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Keywords:

  • Alberta;
  • behavior;
  • conservation;
  • disturbance;
  • habituation;
  • helicopter;
  • mountain goat;
  • Oreamnos americanus

ABSTRACT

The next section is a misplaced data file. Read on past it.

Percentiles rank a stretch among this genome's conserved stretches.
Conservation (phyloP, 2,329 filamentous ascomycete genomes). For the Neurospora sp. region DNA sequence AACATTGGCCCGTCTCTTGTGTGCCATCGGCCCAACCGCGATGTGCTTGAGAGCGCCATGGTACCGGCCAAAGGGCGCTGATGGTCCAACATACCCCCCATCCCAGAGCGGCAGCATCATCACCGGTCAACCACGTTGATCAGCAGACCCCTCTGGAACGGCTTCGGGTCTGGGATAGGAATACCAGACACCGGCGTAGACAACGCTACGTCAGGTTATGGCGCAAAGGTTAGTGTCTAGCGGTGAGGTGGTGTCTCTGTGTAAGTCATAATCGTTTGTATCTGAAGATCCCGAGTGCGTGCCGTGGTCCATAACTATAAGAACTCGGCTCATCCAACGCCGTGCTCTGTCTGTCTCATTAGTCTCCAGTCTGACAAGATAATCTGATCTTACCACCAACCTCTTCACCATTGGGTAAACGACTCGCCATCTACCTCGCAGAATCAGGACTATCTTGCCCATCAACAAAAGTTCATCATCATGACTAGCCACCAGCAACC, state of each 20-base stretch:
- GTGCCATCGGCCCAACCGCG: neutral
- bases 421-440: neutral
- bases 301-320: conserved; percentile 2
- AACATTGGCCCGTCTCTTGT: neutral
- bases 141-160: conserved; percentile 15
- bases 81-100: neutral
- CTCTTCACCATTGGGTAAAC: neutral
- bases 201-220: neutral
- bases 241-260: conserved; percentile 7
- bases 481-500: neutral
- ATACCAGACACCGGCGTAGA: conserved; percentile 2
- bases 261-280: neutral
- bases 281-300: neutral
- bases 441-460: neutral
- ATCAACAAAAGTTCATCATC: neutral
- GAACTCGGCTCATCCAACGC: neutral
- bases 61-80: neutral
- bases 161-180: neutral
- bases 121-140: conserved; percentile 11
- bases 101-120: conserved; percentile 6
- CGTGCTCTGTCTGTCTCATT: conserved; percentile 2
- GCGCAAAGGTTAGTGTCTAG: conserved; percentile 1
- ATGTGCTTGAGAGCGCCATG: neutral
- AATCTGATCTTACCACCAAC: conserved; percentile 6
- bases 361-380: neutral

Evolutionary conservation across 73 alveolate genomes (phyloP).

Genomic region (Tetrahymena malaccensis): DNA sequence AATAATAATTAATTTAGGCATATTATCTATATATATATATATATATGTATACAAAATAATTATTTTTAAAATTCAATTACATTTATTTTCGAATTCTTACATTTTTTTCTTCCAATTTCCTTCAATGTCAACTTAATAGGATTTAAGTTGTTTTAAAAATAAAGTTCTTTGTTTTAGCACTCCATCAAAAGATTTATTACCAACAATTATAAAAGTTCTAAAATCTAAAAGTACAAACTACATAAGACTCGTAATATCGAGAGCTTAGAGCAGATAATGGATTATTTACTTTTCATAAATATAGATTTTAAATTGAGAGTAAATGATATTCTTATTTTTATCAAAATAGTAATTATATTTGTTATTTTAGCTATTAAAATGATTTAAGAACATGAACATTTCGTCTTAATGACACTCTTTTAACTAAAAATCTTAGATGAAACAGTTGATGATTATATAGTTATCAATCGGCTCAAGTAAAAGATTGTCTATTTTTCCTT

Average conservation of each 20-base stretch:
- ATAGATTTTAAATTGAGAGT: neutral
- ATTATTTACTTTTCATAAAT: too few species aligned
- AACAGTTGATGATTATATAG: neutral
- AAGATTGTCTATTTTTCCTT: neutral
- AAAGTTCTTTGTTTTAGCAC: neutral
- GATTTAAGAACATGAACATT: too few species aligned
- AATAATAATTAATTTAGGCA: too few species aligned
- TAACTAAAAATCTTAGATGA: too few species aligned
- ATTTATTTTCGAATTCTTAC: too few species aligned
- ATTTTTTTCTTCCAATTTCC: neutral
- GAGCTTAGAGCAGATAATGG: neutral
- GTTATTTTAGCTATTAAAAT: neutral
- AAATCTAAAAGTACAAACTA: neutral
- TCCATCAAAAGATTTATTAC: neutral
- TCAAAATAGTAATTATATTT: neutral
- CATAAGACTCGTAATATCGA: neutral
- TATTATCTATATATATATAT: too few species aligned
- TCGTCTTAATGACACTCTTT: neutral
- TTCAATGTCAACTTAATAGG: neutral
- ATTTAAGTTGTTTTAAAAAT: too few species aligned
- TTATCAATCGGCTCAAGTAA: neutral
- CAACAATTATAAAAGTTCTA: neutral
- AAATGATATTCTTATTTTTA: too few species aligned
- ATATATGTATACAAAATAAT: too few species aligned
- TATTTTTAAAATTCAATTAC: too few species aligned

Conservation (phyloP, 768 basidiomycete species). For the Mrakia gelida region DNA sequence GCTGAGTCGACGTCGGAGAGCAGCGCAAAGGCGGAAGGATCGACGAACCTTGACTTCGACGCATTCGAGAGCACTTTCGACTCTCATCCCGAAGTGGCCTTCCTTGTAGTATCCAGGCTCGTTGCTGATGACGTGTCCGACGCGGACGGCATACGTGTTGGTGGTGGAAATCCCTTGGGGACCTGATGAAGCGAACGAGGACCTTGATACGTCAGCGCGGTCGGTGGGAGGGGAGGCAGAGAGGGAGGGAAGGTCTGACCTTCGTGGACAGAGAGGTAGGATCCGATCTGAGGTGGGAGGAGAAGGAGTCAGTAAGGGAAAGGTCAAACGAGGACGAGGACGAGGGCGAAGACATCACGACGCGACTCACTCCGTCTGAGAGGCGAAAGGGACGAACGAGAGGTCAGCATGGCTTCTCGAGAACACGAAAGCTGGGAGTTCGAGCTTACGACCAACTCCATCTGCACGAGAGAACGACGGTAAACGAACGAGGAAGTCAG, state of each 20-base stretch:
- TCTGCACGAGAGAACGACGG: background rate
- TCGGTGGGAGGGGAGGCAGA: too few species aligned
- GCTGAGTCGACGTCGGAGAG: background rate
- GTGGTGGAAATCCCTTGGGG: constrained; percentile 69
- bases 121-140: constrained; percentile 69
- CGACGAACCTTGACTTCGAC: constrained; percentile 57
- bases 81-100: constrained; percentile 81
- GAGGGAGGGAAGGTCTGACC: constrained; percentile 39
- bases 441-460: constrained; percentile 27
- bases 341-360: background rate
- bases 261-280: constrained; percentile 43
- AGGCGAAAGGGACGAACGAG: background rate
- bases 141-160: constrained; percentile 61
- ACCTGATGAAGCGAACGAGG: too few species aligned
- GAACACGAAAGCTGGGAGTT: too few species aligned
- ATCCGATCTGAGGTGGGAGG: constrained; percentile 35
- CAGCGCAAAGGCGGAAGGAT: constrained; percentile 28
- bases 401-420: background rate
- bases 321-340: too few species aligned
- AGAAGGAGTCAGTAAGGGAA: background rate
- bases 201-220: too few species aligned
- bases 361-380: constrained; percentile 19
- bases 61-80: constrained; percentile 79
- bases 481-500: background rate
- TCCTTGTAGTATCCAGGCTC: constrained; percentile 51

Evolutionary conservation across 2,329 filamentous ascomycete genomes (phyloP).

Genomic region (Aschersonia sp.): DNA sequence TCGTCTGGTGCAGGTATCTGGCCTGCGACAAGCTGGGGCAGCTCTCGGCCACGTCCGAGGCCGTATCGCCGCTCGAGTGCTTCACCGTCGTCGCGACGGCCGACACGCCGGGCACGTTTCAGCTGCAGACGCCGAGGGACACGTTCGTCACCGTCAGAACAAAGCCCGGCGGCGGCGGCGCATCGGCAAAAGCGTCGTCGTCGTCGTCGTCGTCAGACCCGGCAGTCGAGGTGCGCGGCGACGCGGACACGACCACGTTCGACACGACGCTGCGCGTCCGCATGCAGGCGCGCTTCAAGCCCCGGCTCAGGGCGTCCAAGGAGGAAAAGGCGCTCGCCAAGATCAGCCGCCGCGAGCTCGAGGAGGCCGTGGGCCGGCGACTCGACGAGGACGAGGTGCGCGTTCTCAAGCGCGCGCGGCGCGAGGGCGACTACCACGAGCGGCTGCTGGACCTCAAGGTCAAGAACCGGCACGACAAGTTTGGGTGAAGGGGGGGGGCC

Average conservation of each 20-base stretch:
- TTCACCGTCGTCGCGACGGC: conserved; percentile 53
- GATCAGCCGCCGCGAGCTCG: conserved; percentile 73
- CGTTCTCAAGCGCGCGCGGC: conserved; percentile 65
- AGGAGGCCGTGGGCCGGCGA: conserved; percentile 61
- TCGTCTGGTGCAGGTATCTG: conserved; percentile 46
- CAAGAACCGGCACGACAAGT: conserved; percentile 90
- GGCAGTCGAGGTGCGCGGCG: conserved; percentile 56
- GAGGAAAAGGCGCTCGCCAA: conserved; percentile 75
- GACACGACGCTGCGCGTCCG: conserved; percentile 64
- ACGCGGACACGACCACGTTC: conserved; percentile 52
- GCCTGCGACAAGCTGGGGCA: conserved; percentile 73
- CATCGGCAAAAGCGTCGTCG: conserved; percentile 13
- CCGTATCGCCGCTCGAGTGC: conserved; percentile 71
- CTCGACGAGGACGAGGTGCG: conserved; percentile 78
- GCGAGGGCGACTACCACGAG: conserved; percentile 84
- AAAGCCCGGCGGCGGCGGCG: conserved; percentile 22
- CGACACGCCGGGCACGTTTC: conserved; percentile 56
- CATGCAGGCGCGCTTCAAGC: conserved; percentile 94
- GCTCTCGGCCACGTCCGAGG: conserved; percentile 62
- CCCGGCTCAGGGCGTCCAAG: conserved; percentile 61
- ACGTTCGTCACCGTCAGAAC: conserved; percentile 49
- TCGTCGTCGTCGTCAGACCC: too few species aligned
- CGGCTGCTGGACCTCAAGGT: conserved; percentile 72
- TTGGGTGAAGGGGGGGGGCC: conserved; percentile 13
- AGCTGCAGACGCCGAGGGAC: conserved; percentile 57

Helicopter flights may affect wildlife, but habituation to disturbance is possible. We tested the hypothesis that mountain goats in a population exposed to helicopter flights for over 40 years have habituated to helicopter traffic. We contrasted behavioral responses of marked mountain goats to helicopter flights during 2 time periods (1995 vs. 2005–2009). The proportions of helicopter flights resulting in no/light, moderate, or strong disturbance were similar in 1995 and 2005–2009. Horizontal distance was the main factor determining mountain goat responses to helicopter flights; goats had a very high probability (>0.8) of being moderately and strongly disturbed (moderate: moved 10–100 m, alert for 2–10 min; strong: ran >100 m, alert for >10 min) when they were approached within 500 m by helicopters. We found that mountain goats only very slightly habituated to helicopter flights during a period of 10–15 years of repeated helicopter traffic. Because disturbance from helicopter flights has remained high, and in view of the continuous increase of helicopter traffic in mountainous habitat, we recommend helicopter flights do not approach closer than 1,500 m from mountain goat groups. © 2013 The Wildlife Society.